22

The math is described at: http://www.maptiler.org/google-maps-coordinates-tile-bounds-projection/ …including the source code for command line utility and an online demonstration. It is also pretty simple math: function tile2long(x,z) { return (x/Math.pow(2,z)*360-180); } function tile2lat(y,z) { var n=Math.PI-2*Math.PI*y/Math.pow(2,z); return (...


15

Going from what @user30184 said in the comment. This issue is that the gdal2tiles.py script tells gdal to output 'mercator' as EPSG:900913. This is fine as long as it knows how to convert to this. The fix is to change the following line in gdal2tile.py (line 785): if self.options.profile == 'mercator': self.out_srs.ImportFromEPSG(900913) to: if self....


8

I noticed that gdal2tiles numbers the tiles from south to north (according to the TMS specification), while Openstreetmap and others do it from north to south. For my personal use, I changed the code of gdal2tiles to get it right again. See also: http://osgeo-org.1560.x6.nabble.com/gdal2tiles-tiles-in-wrong-hemisphere-and-or-Openlayers-problem-td3742809....


6

The main point is that by default OpenLayers 3 follows the widely-used Google grid where x 0 and y 0 are in the top left. Grids like TMS where x 0 and y 0 are in the bottom left can be used by using the {-y} placeholder in the URL template, and tileUrlFunction is only necessary when really a custom tile grid is utilized. When using gdal2tiles, the following ...


6

I think all you need to do is reproject it using: gdalwarp -co TILED=YES -co COMPRESS=DEFLATE -t_srs EPSG:3857 newImage.tif image.tif and then tile it: gdal2tiles.py newImage.tif If your file is very large it make take a while.


5

When you run gdal2tiles command, three extra (html) files along with an xml file are created. These html files are sufficient to view these tiles in browser of system connected to internet. These files are: a) googlemaps.html b) openlayers.html c) leaflet.html The folder structure looks like the below: You just need to copy the javascript library of ...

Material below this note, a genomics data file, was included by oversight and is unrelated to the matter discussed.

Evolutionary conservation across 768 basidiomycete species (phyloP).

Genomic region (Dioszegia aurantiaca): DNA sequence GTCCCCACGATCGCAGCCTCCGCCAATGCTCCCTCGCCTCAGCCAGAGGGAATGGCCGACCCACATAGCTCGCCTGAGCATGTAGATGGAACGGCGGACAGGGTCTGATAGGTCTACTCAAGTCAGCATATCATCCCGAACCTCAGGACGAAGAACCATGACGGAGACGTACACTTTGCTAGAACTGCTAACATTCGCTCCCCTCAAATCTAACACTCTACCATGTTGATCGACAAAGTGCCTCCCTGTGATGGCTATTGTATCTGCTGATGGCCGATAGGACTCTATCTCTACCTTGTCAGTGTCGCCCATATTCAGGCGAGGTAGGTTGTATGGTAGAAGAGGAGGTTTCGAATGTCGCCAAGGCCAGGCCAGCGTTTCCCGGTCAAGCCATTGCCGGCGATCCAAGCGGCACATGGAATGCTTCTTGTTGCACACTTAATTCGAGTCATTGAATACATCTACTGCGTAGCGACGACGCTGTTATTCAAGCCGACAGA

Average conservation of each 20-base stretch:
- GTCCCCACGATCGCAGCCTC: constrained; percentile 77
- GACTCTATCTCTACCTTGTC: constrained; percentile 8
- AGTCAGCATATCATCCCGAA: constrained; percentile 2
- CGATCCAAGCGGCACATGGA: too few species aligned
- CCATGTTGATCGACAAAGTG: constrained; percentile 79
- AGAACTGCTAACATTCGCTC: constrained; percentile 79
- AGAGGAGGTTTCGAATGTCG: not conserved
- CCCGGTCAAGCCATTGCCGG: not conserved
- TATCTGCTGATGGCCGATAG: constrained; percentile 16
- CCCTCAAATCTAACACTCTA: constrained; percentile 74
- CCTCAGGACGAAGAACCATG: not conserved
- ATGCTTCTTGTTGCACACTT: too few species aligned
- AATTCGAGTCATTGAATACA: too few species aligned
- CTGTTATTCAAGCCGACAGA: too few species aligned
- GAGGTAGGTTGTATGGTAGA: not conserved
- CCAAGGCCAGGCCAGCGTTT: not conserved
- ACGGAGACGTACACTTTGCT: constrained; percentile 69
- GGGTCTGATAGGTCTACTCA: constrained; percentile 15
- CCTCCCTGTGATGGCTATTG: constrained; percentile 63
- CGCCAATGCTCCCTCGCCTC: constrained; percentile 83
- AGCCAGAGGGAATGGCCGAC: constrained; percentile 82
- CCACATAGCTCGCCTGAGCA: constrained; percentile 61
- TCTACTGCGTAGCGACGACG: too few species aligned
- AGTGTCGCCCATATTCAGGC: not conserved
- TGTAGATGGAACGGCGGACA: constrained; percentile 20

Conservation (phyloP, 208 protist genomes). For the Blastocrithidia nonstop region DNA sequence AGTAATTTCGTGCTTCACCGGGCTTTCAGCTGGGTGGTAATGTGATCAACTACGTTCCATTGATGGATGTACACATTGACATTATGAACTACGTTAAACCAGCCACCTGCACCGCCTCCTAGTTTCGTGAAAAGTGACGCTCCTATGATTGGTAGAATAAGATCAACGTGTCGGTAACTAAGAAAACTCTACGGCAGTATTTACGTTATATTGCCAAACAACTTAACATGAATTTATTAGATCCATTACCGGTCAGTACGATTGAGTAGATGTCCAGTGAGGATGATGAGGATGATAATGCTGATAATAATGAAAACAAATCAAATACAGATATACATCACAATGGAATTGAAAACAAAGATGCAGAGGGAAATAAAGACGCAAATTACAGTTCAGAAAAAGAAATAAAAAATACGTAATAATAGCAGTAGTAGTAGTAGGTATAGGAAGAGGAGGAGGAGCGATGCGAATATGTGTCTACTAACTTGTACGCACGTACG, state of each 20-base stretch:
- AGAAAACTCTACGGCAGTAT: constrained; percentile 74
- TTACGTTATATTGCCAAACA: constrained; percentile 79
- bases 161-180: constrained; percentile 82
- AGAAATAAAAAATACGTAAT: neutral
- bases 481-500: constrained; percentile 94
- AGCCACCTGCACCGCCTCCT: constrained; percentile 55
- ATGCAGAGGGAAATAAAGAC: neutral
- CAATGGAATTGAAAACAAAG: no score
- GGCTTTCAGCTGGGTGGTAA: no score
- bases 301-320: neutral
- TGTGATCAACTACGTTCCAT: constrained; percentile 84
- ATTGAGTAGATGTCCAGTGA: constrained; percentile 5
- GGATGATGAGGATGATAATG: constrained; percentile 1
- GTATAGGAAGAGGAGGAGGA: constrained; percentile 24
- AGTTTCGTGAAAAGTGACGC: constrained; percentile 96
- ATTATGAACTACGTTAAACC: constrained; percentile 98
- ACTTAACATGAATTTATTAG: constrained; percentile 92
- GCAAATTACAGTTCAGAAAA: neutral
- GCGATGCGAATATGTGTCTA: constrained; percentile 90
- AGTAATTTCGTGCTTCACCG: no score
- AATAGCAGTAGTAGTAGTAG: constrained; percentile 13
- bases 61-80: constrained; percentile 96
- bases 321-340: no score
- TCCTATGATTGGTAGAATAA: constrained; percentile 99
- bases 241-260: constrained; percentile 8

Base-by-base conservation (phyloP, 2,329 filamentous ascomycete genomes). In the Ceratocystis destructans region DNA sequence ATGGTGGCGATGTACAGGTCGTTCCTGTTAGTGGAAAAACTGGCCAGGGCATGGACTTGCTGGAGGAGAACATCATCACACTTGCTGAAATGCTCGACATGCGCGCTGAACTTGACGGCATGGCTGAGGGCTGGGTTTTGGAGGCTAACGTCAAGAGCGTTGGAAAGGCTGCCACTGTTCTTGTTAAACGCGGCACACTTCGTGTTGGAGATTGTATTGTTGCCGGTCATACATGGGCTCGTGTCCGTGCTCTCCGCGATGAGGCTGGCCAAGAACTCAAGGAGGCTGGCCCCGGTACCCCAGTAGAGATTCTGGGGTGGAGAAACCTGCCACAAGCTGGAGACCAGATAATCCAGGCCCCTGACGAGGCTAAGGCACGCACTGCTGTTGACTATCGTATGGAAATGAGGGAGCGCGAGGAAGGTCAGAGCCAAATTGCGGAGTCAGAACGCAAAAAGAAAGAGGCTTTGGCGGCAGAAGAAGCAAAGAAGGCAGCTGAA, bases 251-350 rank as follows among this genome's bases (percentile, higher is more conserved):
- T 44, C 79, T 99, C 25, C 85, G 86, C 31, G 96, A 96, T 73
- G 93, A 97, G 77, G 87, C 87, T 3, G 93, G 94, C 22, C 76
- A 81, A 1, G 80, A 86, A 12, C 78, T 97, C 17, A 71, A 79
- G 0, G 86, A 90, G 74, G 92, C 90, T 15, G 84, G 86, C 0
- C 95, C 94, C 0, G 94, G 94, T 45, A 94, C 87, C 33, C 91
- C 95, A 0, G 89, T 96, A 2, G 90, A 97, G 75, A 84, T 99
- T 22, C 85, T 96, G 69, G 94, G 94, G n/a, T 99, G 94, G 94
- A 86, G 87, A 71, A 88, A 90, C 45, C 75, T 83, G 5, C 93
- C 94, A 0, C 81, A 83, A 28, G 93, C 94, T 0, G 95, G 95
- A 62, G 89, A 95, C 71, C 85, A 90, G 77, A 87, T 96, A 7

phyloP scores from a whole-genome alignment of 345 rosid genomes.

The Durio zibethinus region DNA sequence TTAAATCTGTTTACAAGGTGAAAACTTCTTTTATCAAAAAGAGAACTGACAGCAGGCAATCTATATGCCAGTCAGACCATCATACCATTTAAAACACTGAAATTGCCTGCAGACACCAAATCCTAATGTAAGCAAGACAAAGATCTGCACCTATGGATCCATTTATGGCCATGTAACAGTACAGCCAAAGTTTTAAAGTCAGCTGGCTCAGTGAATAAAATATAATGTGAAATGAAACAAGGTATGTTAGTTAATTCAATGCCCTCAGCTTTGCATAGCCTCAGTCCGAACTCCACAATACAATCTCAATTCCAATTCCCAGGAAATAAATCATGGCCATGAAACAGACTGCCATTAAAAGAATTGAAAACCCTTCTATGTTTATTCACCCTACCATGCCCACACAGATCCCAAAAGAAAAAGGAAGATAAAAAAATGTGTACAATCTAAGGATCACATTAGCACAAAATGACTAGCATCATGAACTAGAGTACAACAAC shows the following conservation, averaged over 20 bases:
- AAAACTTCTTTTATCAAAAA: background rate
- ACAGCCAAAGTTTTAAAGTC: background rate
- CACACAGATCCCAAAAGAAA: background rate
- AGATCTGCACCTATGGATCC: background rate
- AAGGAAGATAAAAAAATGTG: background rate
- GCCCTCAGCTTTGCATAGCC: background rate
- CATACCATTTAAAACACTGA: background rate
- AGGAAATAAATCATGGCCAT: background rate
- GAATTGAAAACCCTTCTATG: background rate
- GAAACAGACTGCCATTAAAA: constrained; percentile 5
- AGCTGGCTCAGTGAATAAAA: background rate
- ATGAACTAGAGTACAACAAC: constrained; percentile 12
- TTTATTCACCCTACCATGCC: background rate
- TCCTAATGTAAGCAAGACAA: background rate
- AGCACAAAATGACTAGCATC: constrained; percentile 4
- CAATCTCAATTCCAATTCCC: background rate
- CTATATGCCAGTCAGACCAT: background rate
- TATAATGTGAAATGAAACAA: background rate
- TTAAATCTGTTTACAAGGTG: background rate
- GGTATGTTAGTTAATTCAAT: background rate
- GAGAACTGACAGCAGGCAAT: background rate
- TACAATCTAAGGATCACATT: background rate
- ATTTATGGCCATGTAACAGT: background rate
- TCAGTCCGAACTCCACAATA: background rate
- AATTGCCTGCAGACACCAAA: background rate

4

Seems to be the classic case of stale or poor documentation. After a good deal of trial and error, this seems to work: gdalbuildvrt -resolution lowest test.vrt BX*.tif BY*.tif gdal2tiles -p raster -s nztm.prj test.vrt out To be safe, i got a fresh prj from http://spatialreference.org/ref/epsg/2193/ and put that in nztm.prj TBH im not sure what was the ...


4

gdal2tiles uses the TMS specification for tile naming (bottom to top), while Maptiler allows you to use the Google/Openstreetmap tile naming system (top to bottom). See my answer to this topic on how to modify gdal2tiles.py for Google/OSM tile naming: GDAL2Tiles: MapTiles from BSB/KAP are Switched


4

It's simply because FWTools is so old that it does not use osgeo Python namespace as illustrated at the bottom of the GDAL Python section about import You should install GDAL via OSGEO4W or GIS internal instead of using the outdated FWTools


4

It's not a standard XYZ grid, i.e. the largest tile 25.38836208458858 * 256 = 6499.42069365467648 is bigger than the extent 6729085.88076 - 6724227.18297 = 4858.69779 That wouldn't be a problem if the origin was top left, but yours is bottom left so using a {-y} placeholder in the url won't work correctly. Instead you will need to specify the origin and ...


3

I'm not sure why, but gdal2tiles does not seem to like a combination of -z and -p raster. So I used call gdal2tiles.bat -p raster ibcso_background_hq.tif and got the right picture in all zoom levels:


3

In order to avoid huge temporary files, you can use VRT as format of the mosaic file, whose main advantage is that it's just an XML file that will be created immediately: :: create the mosaic (optionally setting the target extent and resolution) gdalbuildvrt [-te xmin ymin xmax ymax] [-tr xres yres] mosaic.vrt *.sid :: generate tiles from mosaic gdal2tiles....


3

If you are in doubt, apply a zoom level option of --zoom 8-12 and check all resulting output folders. It always worked for me with this option.


3

for resolve the problem of black areas is necessary to proceed this way: 1) create a virtual mosaic of the images with the param -vrtnodata 255: gdalbuildvrt test.vrt -vrtnodata 255 *.tif this add a white background to the mosaic see this explanation: http://lists.osgeo.org/pipermail/gdal-dev/2010-January/023032.html 2) download the correct prj file from ...


3